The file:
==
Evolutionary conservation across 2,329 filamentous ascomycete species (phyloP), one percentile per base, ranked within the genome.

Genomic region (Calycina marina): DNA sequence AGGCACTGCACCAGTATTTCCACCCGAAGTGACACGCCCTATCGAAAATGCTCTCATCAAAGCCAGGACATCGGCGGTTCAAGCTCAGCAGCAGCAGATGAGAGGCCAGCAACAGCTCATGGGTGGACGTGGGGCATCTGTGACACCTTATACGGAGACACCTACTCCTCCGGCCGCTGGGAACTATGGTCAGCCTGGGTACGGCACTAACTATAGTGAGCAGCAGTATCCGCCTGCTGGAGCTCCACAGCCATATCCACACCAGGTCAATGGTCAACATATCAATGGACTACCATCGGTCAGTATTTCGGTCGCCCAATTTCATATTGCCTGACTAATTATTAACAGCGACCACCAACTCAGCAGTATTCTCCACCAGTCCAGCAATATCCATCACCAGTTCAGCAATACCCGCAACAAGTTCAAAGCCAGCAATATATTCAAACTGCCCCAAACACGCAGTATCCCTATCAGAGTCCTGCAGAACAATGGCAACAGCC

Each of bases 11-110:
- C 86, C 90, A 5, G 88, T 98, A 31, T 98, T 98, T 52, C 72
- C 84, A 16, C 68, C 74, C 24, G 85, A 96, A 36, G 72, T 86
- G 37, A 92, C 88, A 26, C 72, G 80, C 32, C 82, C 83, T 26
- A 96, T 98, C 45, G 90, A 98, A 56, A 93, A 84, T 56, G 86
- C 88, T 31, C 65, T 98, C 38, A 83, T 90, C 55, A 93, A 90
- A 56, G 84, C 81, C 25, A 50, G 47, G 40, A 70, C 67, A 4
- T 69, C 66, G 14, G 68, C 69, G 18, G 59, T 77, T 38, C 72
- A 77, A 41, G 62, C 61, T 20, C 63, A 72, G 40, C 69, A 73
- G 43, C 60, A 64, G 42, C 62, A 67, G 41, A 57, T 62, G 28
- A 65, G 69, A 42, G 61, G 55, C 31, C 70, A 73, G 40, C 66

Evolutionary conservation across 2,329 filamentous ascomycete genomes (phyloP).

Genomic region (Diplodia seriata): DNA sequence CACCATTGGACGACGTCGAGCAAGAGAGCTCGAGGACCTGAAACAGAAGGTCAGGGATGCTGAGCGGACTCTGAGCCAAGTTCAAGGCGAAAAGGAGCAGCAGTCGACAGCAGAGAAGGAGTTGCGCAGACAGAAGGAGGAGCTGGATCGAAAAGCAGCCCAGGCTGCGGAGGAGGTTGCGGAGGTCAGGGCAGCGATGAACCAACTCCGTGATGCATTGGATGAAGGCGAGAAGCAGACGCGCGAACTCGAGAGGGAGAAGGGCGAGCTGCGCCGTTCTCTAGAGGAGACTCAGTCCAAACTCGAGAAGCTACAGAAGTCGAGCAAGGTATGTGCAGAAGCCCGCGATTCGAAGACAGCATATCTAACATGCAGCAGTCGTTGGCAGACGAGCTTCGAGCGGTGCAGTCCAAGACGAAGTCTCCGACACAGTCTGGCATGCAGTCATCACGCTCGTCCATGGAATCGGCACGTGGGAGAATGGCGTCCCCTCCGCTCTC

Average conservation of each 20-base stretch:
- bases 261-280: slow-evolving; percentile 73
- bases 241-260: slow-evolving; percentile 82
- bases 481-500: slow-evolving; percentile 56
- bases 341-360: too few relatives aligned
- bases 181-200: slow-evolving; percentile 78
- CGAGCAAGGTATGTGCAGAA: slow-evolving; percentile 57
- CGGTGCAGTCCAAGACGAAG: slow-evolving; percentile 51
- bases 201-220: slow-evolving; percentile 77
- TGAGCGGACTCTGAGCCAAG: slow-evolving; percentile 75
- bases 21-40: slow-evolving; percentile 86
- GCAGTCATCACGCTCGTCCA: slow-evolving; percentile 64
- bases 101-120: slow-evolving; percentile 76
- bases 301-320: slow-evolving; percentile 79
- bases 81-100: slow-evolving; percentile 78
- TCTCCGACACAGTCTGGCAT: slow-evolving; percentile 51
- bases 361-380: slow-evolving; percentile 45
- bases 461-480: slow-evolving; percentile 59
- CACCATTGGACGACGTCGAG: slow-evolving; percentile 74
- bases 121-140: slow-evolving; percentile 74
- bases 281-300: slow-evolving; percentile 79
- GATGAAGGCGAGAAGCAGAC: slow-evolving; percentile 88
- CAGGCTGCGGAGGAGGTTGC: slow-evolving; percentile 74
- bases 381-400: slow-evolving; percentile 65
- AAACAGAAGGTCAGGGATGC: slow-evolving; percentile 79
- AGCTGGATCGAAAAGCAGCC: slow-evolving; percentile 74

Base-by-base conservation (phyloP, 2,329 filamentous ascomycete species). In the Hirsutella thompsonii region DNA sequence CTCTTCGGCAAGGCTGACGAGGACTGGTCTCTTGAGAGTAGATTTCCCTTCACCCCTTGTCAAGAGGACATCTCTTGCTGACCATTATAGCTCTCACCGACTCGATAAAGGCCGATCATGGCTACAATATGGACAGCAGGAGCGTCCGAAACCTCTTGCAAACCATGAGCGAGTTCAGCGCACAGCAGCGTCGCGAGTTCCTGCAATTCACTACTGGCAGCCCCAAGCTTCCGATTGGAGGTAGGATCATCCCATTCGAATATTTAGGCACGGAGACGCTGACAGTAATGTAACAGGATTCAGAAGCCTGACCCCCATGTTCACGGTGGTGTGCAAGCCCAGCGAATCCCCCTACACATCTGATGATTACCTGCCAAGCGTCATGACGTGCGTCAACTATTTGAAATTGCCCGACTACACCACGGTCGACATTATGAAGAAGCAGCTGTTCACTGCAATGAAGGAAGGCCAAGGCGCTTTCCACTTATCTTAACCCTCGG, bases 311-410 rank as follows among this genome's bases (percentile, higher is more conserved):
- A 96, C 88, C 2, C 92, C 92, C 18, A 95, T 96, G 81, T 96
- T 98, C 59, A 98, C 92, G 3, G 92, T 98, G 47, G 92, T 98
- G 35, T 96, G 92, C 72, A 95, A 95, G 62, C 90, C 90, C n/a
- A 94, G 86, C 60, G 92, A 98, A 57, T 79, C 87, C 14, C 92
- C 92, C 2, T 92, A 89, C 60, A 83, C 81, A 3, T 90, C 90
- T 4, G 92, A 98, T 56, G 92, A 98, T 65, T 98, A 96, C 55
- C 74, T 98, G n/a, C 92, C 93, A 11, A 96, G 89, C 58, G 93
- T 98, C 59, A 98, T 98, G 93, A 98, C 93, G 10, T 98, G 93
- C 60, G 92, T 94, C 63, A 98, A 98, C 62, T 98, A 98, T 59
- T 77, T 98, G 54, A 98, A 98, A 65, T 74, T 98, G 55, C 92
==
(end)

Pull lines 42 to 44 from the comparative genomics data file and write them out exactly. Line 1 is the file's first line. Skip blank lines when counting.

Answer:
Base-by-base conservation (phyloP, 2,329 filamentous ascomycete species). In the Hirsutella thompsonii region DNA sequence CTCTTCGGCAAGGCTGACGAGGACTGGTCTCTTGAGAGTAGATTTCCCTTCACCCCTTGTCAAGAGGACATCTCTTGCTGACCATTATAGCTCTCACCGACTCGATAAAGGCCGATCATGGCTACAATATGGACAGCAGGAGCGTCCGAAACCTCTTGCAAACCATGAGCGAGTTCAGCGCACAGCAGCGTCGCGAGTTCCTGCAATTCACTACTGGCAGCCCCAAGCTTCCGATTGGAGGTAGGATCATCCCATTCGAATATTTAGGCACGGAGACGCTGACAGTAATGTAACAGGATTCAGAAGCCTGACCCCCATGTTCACGGTGGTGTGCAAGCCCAGCGAATCCCCCTACACATCTGATGATTACCTGCCAAGCGTCATGACGTGCGTCAACTATTTGAAATTGCCCGACTACACCACGGTCGACATTATGAAGAAGCAGCTGTTCACTGCAATGAAGGAAGGCCAAGGCGCTTTCCACTTATCTTAACCCTCGG, bases 311-410 rank as follows among this genome's bases (percentile, higher is more conserved):
- A 96, C 88, C 2, C 92, C 92, C 18, A 95, T 96, G 81, T 96
- T 98, C 59, A 98, C 92, G 3, G 92, T 98, G 47, G 92, T 98